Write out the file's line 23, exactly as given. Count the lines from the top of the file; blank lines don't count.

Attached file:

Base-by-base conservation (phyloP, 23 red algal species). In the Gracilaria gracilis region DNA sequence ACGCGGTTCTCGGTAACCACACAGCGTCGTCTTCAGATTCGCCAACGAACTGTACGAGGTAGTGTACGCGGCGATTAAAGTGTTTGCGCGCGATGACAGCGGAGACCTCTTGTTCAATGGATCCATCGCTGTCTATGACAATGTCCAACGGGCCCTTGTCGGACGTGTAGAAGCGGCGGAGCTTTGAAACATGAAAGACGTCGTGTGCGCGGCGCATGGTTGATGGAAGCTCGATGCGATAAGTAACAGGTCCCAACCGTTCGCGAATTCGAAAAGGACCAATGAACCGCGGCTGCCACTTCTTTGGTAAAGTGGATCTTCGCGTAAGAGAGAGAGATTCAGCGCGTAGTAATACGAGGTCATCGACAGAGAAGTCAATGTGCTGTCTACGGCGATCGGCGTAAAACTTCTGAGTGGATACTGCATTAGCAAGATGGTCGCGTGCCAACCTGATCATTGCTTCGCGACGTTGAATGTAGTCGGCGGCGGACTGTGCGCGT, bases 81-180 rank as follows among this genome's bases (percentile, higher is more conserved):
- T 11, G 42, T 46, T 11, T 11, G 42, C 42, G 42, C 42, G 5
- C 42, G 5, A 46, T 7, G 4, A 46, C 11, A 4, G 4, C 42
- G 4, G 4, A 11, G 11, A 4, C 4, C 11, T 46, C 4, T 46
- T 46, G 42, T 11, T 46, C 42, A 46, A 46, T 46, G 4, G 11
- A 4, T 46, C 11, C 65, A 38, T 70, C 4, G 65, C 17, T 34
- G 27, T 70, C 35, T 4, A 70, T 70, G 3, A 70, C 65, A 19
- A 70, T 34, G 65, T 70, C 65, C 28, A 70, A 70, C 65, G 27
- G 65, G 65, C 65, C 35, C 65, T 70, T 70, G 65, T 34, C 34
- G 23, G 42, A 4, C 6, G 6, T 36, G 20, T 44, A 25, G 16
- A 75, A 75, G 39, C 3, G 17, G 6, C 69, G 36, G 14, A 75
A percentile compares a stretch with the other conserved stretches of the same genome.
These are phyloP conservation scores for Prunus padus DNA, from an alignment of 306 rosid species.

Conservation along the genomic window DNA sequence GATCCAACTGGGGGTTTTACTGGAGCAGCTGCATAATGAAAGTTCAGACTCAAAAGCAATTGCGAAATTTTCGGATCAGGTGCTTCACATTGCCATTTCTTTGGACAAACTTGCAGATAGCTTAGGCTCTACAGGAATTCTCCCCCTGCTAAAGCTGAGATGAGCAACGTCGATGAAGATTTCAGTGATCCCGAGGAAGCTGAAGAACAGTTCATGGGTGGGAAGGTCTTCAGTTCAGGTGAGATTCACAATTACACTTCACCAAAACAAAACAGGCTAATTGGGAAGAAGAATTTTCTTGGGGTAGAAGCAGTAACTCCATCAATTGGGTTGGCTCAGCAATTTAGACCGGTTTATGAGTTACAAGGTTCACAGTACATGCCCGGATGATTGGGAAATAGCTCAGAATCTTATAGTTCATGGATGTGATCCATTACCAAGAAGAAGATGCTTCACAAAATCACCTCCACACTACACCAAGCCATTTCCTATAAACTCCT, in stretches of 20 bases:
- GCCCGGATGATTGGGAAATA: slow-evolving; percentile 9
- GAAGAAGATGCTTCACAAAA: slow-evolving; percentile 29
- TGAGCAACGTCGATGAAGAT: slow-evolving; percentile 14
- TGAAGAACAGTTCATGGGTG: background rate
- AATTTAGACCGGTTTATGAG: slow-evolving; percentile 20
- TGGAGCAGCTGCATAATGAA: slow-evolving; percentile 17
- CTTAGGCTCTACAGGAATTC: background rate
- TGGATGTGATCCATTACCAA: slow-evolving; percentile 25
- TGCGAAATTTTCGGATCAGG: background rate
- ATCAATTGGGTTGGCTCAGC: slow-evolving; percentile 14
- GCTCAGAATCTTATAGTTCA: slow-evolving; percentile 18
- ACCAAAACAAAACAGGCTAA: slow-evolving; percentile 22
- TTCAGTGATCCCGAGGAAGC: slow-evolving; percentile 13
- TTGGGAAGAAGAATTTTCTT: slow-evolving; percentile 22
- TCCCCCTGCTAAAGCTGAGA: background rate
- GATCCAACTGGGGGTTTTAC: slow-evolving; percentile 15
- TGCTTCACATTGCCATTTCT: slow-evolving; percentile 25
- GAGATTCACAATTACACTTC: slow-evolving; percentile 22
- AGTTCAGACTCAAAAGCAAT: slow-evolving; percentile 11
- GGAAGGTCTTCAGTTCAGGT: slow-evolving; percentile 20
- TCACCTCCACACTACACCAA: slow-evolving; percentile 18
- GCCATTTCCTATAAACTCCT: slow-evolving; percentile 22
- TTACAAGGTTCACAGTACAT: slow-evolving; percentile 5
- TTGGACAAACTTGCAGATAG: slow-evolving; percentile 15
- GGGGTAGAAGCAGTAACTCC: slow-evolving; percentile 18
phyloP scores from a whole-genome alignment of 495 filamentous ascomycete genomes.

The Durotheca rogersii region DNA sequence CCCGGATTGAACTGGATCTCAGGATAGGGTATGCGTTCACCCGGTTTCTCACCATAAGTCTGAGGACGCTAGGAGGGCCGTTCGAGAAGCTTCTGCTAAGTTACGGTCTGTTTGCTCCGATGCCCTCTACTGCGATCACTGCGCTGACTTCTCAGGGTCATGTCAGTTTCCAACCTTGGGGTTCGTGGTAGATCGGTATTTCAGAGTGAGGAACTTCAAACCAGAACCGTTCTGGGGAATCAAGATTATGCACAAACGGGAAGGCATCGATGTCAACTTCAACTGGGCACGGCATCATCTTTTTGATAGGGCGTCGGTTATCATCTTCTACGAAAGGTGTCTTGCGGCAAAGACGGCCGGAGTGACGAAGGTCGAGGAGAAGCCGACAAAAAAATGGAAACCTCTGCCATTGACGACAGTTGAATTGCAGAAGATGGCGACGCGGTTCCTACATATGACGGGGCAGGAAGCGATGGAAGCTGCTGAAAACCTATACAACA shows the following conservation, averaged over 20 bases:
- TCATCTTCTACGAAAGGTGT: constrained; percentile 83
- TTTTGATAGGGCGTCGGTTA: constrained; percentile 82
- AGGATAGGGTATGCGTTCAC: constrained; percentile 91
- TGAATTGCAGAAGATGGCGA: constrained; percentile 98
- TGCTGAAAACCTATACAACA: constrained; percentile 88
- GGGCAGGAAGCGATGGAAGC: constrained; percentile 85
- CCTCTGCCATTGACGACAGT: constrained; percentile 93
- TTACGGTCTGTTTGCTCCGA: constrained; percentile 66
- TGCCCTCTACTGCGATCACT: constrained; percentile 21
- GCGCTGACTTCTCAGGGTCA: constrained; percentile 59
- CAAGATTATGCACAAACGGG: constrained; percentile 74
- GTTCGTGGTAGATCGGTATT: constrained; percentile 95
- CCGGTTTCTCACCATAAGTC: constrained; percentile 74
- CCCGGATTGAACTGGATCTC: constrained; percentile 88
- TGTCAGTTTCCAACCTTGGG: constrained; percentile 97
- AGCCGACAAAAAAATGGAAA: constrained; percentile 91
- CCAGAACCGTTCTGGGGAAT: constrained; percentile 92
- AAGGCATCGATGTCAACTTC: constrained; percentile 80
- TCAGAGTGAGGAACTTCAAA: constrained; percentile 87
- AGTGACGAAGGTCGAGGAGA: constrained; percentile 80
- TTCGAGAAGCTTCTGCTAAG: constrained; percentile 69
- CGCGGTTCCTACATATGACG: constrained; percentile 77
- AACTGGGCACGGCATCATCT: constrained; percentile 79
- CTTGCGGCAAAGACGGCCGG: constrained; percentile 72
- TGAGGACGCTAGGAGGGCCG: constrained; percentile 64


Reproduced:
- TGCGAAATTTTCGGATCAGG: background rate